A lot to digest initially, but you are getting a lot done for you.
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  9. #9
    SitePoint Zealot Koobi's Avatar
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    I didn't know you could create a method to do that for you...so you're saying if a name is not entered in the form field, the model accesses the method you typed out and uses default? I don't understand how that works from the model you've shown me, maybe I will once I learn more Ruby/ROR?

    I have another problem...I'm trying out this tutorial right now: http://www.jhl.it/Courses/LUGPC9.html

    If you scroll down to the part that reads "Our First User", I've done all of that but when I attempt to create a new user, I get the following error:

    Code:
    undefined method `salt=' for #<User:0xb761a820>
    and
    Code:
    /usr/lib/ruby/gems/1.8/gems/activerecord-2.0.2/lib/active_record/attribute_methods.rb:200:in `method_missing'
    app/models/user.rb:19:in `password='
    app/controllers/users_controller.rb:43:in `new'
    app/controllers/users_controller.rb:43:in `create'

    This is my app/models/user.rb:
    Code:
     16   def password=(pword)
     17     @password = pword.strip
     18     return if @password.length < 6 || @password.length > 40
     19     self.salt = Digest::SHA1.hexdigest("--#{Time.now.to_s}--#{rand.to_s}--")
     20     self.salted_password = User.encrypted_password(self.salt, @password)
     21   end
    Should salt be defined in my class or is it inherited from a gem?

    Something weird I noticed was that the sha1 gem apparently exists:
    Code:
    $ gem which sha1
    /usr/lib/ruby/1.8/sha1.rb
    but I get an error when I attempt to look at its contents:
    Code:
    $ gem contents sha1
    Unable to find gem 'sha1' in default gem paths
    
    Directories searched:
    /usr/lib/ruby/gems/1.8/specifications

    but doing a check reveals no errors:
    Code:
    $ gem check sha1

    Have I done anything wrong here?

  10. #10
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    Quote Originally Posted by samsm View Post
    Unless I'm mistaken, db:drop triggers a DROP sql statement, essentially nuking the database.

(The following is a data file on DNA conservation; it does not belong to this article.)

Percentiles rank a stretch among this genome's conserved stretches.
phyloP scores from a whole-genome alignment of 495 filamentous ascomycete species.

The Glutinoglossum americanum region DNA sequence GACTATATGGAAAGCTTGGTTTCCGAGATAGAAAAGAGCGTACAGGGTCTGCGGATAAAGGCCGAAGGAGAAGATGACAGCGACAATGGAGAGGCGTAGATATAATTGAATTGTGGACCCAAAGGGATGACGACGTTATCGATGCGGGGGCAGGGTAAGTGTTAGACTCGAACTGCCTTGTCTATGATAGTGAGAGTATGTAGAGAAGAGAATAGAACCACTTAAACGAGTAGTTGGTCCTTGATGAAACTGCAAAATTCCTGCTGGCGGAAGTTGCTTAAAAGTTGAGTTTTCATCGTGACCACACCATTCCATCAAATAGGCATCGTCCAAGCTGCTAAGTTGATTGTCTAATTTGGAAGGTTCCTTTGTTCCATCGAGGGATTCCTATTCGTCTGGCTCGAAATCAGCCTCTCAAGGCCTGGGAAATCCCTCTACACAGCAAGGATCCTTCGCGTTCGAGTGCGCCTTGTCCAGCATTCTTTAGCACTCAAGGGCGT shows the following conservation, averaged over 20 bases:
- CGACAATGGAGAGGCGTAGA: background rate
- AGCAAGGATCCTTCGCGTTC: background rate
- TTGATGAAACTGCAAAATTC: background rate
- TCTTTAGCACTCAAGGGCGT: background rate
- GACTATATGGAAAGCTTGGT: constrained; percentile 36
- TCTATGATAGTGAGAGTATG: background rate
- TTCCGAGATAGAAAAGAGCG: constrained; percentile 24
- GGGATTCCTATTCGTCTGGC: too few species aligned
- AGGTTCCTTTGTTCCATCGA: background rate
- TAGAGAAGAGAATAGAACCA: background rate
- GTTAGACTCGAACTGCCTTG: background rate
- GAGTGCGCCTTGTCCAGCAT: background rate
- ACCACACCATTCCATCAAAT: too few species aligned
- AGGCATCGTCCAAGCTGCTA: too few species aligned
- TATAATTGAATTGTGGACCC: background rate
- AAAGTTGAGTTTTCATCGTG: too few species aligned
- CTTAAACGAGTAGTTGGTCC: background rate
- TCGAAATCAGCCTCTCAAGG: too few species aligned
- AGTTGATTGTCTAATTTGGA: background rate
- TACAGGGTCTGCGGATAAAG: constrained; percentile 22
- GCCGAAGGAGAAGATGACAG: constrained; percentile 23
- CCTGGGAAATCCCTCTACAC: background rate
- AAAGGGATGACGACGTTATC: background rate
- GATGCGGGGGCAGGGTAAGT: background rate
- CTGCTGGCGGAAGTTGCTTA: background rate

db:migrate VERSION=X can walk up and down the migration list.

    Oops, yeah, it does. Not quite sure what I was thinking there.

  11. #11
    SitePoint Wizard samsm's Avatar
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    Quote Originally Posted by Koobi View Post
    I didn't know you could create a method to do that for you...so you're saying if a name is not entered in the form field, the model accesses the method you typed out and uses default?
    Code Ruby:
    class Item < ActiveRecord::Base
    end
     
    # ...
     
    @item = Item.find :first
    @item.name

    That code pulls an item from the database. If that item has a name, that last line would return it ... if it didn't, it would return nil which is kind of like boolean false. That's the default behavior, what you get for free ... ActiveRecord reads the table and creates def column_name methods for each column.

    One of the neat things you can do with Ruby is reopen a method and change it, in this case overwriting that default ActiveRecord method with:
    Code Ruby:
    super # do everything the old def name did
    or
    'default' # never gets run unless the above returns nil
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  12. #12
    SitePoint Zealot Koobi's Avatar
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    great, thanks for all the help, the both of you
    i learnt a little ruby over the last 4 days and now things make a lot more sense


    :edt:
    one more thing though, you're saying I should use scaffold for every rails app I create that has CRUD functions, right? Is that better than using script/generate to create the model and controller separately?

  13. #13
    SitePoint Wizard samsm's Avatar
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    Whichever way you want. If scaffold starts you where you want to be, do that.